Once Upon a Country

In Stéphane Dion the Liberals have a new narrator and perhaps a hero. All now depends on the story he tells and how the Canadian everyman reacts. A walk through the streets of the Liberal imagination, where fortunes rise and fall and Stephen Harper lies in wait, ready to pounce

Illustration by Lars Arrhenius
Illustration by Lars Arrhenius

At the moment of Confederation, Montreal controlled two-thirds of the country’s wealth and despite John A. Macdonald’s tipsy, heroic efforts at national unity, it remained a city of brilliant divisions: French and English; Protestant and Catholic; the Scottish commercial aristocracy and the Irish labourers who worked in their factories and mills. The Scots lived in the impressive, architecturally eclectic stone mansions of the Square Mile that were built with fortunes made from furs, shipping, flour, and beer. These were tough, often uneducated, ingenious men who imagined the new country with a mixture of nobility and larceny. Down the hill, on the regularly flooded streets of Griffintown, amid outbreaks of typhoid and violence, the Irish saw it merely as refuge. To the east were the francophones with their churches and history, who saw the country as a missed opportunity.

Montreal has the natural divisions of a political convention, and a marvellous political pedigree. It was the scene of the Pacific Scandal that brought down Macdonald’s government and the sponsorship scandal that sank Paul Martin. Montreal is where Brian Mulroney’s team went to the Old Brewery Mission and signed up a busload of addled, homeless supporters in exchange for free beer—and finished twenty-seven votes ahead of Joe Clark as a result. Former Quebec premier Maurice Duplessis distributed jobs, whisky, appliances, fear, and salvation to the working poor of Montreal for almost two decades, getting out the vote with the dark zeal of a missionary. Montreal has seen Drapeau’s folly, Trudeau’s patronage, and an army of bagmen exiting the Ritz-Carlton’s Maritime bar into the night, a town where politics has the collective memory of a killing floor. It was Montreal that D’Arcy McGee was pining for in 1868 after giving a midnight speech in the House of Commons on the merits of Confederation, minutes before he was gunned down in front of his Ottawa boarding house. Mulroney retreated to Montreal after decimating the Conservatives and became a bagman himself, leaving the Queen Elizabeth Hotel with Karlheinz Schreiber’s cash. If it was no longer the most powerful city, it remained a seductress, the locus of deals and good times, and Quebec remained the political prize, the key to a majority.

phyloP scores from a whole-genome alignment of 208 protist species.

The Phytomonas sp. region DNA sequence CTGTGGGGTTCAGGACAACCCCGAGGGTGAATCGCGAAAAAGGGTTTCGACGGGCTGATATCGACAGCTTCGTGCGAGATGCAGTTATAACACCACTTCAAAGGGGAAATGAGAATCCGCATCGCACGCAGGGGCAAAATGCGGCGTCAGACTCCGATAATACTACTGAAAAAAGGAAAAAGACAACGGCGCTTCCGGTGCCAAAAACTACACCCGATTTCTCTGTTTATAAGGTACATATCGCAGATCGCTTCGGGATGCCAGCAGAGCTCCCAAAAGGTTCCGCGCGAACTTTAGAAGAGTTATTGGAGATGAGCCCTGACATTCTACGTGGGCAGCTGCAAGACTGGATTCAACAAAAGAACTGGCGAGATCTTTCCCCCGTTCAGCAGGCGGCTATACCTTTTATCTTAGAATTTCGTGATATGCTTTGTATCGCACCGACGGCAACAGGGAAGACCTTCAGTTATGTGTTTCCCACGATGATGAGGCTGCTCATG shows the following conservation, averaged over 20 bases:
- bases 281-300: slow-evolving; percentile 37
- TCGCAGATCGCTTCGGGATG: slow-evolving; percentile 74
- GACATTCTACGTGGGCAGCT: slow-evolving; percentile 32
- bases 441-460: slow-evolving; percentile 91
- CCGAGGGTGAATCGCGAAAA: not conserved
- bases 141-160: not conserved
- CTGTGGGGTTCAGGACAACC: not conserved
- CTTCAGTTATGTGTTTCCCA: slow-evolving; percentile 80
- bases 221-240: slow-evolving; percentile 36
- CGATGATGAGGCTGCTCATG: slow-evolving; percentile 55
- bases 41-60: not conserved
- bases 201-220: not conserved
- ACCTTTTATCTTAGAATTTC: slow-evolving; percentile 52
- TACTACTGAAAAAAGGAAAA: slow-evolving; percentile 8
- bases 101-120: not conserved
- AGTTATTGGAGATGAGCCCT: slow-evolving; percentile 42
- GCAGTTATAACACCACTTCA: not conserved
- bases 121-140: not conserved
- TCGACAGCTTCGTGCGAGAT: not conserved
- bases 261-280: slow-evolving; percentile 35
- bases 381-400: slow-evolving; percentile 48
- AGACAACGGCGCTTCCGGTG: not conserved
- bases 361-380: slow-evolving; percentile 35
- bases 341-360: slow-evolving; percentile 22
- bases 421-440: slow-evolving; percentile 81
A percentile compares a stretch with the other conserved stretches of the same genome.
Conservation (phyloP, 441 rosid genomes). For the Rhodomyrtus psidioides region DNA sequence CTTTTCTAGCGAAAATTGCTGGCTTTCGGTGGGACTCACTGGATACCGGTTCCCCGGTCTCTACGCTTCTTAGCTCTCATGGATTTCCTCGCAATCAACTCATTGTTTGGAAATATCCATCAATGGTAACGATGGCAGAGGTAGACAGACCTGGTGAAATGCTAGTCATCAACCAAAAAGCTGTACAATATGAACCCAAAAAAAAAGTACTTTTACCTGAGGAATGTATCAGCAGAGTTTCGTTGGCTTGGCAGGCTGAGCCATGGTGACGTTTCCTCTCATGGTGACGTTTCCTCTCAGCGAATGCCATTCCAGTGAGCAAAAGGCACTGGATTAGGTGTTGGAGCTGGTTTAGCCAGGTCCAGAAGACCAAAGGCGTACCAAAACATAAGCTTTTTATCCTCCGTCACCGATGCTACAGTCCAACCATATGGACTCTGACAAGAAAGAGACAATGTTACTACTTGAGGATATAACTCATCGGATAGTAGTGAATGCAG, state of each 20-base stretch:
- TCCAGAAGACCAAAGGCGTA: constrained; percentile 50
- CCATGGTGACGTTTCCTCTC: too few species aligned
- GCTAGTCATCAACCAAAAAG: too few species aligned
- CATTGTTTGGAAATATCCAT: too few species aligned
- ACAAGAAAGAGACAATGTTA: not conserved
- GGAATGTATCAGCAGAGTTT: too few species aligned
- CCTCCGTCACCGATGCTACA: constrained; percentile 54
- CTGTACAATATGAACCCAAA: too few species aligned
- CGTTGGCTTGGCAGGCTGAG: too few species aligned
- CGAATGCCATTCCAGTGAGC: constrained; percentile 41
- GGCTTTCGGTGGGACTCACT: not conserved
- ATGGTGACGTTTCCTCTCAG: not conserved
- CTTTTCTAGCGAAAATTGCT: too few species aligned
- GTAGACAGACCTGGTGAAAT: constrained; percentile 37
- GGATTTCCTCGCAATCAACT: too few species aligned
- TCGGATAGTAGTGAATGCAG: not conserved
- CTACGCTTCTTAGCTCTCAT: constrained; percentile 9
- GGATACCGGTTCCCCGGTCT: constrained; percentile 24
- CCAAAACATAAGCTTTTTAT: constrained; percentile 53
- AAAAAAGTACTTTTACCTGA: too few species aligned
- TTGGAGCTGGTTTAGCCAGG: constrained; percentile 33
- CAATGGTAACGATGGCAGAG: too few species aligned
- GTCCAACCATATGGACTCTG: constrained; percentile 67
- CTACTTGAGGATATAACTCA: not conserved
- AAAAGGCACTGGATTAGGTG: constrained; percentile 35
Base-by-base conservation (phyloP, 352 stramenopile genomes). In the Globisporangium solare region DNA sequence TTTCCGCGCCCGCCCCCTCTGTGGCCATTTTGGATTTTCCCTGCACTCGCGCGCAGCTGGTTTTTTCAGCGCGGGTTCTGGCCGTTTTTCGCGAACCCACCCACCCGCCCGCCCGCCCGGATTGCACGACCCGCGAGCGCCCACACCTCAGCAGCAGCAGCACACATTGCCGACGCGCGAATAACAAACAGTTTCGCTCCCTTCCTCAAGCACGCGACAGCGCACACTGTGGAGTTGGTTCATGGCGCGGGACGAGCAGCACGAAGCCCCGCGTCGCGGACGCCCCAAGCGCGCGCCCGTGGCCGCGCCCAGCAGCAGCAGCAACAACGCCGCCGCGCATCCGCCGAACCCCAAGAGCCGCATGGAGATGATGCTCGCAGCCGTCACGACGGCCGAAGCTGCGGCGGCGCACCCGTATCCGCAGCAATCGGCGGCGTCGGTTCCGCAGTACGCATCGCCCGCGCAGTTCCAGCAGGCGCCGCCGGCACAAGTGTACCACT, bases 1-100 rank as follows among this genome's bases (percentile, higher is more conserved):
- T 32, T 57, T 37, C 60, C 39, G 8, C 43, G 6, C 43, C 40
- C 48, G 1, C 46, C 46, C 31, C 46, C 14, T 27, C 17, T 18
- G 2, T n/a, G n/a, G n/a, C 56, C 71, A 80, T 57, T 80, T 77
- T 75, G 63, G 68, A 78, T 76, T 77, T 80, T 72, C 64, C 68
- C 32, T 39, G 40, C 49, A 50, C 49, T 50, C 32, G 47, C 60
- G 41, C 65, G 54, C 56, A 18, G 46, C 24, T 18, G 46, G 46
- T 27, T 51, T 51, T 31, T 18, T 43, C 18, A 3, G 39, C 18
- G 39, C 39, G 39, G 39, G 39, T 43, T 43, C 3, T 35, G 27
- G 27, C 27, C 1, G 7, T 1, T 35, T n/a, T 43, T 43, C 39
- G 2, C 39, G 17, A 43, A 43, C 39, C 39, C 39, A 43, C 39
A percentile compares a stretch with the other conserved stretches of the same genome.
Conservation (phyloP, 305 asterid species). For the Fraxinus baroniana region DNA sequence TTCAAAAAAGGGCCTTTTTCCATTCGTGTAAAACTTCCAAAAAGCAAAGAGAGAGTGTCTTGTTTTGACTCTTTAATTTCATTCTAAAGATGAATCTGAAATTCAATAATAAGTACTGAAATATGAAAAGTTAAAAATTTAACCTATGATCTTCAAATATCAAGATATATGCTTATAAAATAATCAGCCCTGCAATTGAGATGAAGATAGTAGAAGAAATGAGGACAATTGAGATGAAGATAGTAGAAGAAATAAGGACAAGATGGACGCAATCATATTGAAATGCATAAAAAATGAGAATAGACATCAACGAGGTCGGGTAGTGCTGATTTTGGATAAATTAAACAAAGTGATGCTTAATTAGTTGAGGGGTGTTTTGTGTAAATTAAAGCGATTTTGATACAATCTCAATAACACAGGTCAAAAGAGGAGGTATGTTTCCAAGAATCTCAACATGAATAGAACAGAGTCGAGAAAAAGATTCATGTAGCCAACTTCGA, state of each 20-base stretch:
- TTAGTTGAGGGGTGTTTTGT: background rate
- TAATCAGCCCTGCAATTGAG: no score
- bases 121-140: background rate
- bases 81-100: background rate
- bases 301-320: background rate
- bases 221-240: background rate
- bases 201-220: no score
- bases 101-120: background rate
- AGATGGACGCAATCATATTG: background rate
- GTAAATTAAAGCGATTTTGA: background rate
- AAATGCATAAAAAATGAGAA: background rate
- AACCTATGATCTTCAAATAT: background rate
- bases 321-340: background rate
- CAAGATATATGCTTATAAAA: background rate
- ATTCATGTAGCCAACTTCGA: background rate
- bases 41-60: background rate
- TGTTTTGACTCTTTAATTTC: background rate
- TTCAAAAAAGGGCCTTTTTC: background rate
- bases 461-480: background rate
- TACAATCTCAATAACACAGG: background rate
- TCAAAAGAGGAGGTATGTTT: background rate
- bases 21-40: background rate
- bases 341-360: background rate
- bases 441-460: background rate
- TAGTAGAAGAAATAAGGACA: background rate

The Montreal to which the delegates came in the last days of November was basking in record temperatures and jokes about global warming. The candidates came with their separate versions of what the Liberal Party was. The listless tenure of Paul Martin hung like low smoke in the hills, his leadership largely indistinguishable from middle management and tainted by the sponsorship scandal. Jean Chrétien had overseen the country with great cunning and little imagination, a folksy, ruthless caretaker who had slain the deficit and maintained power. The greatest political strength of the party had been the profound disarray of the conservative movement. The Liberal Party has always been a lucrative middle ground, so lucrative that the Liberals campaigned on the notion of the happy medium in the last election, offering unpalatable opponents as the central reason to vote for them. In Montreal they were assembling the Liberal Frankenstein, stitching new ideas onto salvageable party history.

Inside the Clockwork Orange architecture of the Palais des congrés, with its wide white hallways and oversized graphics, there were banners of past Liberal leaders hanging from the rafters like hockey heroes, starting with Alexander Mackenzie, the prudent former stonemason who had quit school at fourteen, a teetotalling Presbyterian to offset Macdonald’s excesses; then Edward Blake, who wasn’t elected prime minister; then the first giant, Wilfrid Laurier; and Mackenzie King, no giant, but made large by history and sheer numbers—prime minister for twenty-two years, leader of the party for twenty-nine, his innate loopiness balanced by a light but sure hand on the tiller; the avuncular Louis St. Laurent; another giant in Pearson; followed by Trudeau, who got the loudest cheers at the convention; then Turner, in office three months, a casualty; and Chrétien, a leaner, meaner King. And finally Martin, his two years in office already undone by Stephen Harper and the Conservatives (the national daycare program, the Kelowna Accord), he is remembered more fondly as a finance minister. It was clear that the salvageable history lay in Laurier, Pearson, and Trudeau, but it was unclear what would be tacked on to it.

The north foyer, a large open space that stared upward to long escalators, was the initial battleground, the place where the high-school tribalism of convention politics was first staged. In the first few days, amid perspective plenaries, statutory-compliance workshops, and fundraising sessions, the different tribes occupied the foyer in loud, demonstrative shows of support and the first preenings of mating: we are the strongest, come and join us. Stéphane Dion arrived, buoyed by his supporters, shyly basking in the adulation as they pumped their placards and chanted his name. He looked genuinely surprised that it was all for him.